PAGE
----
Demonstrators shackled themselves to the Tennessee Capitol on Friday while others across town sat in silence during starkly different protests against President Donald Trump’s inauguration.
State troopers arrested six protesters who had chained themselves to the doors of the state Capitol. They also locked their arms together with duct tape wrapped around chicken wire and PVC pipes.
Troopers and firefighters used shears to cut the protesters loose from one another, and they were carried down the building’s southern steps to waiting sheriff’s vehicles while other demonstrators chanted and shouted.
The public entrances to the Capitol were dead-bolted while the protest was going on.
Tasha Fletcher of Protect the Culture, a group involved in the protest, said she believed the Trump administration represents racism, bigotry, big business and anti-LGBT tendencies. She said she sees similar attitudes in state government.
“I hope the attention will be effective,” Fletcher said. “The idea of a protest is for it to be kind of disruptive and a nuisance and annoying, and the threat of that being a pretty consistent thing should move people into action. That’s the hope.”
Earlier in the day, several hundred people at Centennial Park instead opted for silent reflection.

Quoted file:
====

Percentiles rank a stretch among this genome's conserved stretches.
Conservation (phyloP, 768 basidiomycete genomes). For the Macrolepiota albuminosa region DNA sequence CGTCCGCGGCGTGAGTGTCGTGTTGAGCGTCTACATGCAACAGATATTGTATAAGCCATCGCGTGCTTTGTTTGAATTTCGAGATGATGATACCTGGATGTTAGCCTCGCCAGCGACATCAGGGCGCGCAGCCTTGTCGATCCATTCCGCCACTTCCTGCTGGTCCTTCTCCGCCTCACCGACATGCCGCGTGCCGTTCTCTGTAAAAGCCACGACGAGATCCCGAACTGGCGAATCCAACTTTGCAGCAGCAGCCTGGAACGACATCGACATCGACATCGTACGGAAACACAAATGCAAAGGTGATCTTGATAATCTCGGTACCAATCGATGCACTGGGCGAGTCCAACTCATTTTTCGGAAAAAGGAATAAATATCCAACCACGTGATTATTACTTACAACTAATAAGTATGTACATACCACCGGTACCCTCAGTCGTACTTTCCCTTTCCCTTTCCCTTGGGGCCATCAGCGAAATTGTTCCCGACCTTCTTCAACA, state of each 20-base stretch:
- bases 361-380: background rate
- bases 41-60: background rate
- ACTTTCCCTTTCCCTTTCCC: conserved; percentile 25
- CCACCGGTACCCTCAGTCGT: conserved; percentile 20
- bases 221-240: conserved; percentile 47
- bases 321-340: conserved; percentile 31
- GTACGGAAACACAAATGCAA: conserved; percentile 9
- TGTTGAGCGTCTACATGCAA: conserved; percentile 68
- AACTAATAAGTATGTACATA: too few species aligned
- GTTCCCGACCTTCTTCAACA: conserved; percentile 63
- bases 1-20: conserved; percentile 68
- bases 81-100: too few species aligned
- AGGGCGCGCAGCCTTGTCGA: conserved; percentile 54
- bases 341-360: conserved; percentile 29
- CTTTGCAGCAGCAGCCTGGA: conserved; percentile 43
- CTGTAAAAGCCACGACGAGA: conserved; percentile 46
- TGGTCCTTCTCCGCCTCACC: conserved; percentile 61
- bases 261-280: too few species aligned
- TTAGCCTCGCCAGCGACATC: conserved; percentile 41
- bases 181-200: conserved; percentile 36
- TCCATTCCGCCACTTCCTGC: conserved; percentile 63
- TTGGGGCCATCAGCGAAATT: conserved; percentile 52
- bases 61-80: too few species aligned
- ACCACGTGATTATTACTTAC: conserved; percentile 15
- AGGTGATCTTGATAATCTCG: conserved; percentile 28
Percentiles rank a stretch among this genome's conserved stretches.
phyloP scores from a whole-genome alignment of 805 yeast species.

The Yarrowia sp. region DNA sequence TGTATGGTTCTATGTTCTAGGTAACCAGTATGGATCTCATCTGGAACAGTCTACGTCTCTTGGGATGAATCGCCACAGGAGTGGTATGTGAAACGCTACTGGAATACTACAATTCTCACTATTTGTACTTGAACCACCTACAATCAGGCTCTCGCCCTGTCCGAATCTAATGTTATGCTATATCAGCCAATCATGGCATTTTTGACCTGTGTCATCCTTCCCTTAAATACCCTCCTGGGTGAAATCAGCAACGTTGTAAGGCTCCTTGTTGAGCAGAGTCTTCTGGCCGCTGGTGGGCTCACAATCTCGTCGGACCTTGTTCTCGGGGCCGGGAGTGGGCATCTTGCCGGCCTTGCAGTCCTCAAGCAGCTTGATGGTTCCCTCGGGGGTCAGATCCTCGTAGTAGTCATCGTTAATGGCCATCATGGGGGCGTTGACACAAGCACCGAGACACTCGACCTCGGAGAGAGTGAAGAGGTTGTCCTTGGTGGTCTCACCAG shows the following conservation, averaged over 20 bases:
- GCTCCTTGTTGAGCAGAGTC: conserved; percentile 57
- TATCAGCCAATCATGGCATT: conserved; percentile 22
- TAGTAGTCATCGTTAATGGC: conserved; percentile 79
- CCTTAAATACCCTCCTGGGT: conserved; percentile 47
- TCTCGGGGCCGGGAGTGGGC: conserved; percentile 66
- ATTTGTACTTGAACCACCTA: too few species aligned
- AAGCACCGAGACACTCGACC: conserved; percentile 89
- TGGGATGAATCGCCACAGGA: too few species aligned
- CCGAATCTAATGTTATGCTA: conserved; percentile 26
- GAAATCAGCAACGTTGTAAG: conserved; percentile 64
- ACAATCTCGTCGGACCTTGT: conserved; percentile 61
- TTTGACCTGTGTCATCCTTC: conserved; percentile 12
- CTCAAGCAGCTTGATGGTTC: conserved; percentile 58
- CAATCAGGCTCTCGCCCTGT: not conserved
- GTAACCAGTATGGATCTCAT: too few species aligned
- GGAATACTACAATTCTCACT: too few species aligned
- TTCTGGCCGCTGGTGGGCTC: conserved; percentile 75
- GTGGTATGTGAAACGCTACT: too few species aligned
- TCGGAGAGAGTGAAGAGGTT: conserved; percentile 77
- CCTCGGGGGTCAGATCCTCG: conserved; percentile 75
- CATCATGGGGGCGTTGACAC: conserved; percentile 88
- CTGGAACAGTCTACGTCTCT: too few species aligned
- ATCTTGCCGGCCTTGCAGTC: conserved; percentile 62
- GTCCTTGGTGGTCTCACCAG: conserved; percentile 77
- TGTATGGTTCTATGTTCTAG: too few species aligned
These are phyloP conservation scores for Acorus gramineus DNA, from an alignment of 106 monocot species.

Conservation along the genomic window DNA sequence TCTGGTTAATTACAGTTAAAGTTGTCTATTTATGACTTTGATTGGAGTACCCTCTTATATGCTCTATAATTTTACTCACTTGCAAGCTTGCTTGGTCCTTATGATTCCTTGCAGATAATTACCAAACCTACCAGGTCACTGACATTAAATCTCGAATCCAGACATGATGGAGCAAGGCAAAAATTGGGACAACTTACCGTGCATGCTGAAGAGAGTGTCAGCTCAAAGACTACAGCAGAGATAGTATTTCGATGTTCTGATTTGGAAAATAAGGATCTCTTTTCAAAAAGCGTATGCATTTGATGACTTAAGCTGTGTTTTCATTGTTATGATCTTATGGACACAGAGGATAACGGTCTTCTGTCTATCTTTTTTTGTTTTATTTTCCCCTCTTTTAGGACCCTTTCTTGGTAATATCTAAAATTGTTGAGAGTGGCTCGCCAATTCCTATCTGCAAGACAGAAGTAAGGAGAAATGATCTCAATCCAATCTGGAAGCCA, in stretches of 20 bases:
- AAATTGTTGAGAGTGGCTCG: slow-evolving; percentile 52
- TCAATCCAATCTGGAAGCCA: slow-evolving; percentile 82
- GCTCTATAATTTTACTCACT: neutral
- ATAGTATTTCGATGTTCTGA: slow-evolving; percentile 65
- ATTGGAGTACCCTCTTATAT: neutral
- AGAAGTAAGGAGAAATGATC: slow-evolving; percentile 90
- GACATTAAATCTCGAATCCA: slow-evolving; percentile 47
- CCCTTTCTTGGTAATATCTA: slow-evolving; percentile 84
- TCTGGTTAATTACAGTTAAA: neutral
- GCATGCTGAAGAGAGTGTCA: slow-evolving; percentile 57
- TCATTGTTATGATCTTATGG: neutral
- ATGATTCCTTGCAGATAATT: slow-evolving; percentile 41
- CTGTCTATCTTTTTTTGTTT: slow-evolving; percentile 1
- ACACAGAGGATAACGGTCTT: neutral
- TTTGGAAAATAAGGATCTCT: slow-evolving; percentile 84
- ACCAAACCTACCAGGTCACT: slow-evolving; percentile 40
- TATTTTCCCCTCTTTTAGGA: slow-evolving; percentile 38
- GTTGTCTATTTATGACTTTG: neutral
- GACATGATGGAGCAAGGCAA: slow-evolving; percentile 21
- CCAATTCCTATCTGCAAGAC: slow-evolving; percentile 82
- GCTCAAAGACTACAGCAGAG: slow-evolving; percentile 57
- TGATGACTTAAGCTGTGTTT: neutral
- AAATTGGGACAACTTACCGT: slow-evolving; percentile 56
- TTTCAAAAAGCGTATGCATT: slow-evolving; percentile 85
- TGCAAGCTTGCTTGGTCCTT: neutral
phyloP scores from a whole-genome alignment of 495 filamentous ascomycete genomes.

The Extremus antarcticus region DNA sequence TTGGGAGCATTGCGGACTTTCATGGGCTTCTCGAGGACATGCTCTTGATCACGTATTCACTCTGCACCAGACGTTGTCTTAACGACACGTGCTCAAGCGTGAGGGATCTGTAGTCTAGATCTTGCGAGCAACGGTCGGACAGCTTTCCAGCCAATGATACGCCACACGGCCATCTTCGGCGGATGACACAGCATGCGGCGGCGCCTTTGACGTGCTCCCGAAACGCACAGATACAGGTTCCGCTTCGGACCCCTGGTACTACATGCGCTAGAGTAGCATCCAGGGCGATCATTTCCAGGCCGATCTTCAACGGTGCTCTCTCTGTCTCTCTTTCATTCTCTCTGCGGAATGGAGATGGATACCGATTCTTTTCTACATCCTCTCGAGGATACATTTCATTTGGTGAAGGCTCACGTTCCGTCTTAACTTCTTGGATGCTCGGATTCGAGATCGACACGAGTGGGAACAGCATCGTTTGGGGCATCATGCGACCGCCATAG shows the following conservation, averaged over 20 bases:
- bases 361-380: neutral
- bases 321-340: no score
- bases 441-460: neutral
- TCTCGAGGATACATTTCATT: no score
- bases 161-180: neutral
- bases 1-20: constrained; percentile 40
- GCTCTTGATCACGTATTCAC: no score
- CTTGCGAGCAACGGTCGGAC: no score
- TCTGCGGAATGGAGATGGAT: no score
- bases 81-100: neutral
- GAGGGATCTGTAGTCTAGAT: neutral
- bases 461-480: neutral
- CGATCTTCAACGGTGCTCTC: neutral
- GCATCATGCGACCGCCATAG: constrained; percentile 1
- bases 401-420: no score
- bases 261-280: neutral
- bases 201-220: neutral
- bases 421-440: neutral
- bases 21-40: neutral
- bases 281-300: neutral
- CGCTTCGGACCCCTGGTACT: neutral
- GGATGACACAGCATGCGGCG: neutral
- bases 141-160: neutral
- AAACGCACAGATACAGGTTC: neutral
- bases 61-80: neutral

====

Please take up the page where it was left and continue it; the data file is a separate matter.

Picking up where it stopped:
They took a 10-minute pause from talking as they declined to watch or listen to Trump’s swearing in.
Organizers also led a prayer and the pledge of allegiance, sang patriotic songs and read the Declaration of Independence aloud. Barack Obama, Hillary Clinton and Bernie Sanders shirts and buttons were scattered throughout the crowd.
Two counter-protesters nearby broke the silence with megaphones, shouting religious messages against homosexuality, abortion, Democrats, feminism and transgender people. Some event attendees responded by surrounding the protesters and singing songs.
Bruce Dobie, an event organizer, said the only correct response to Trump’s divisive rhetoric is silence.
“In silence, we grow stronger,” Dobie said. “We sit there, we think, we pray, we meditate. I think you could feel in the crowd everybody getting stronger and more united as the silence went on, even though we were getting heckled.”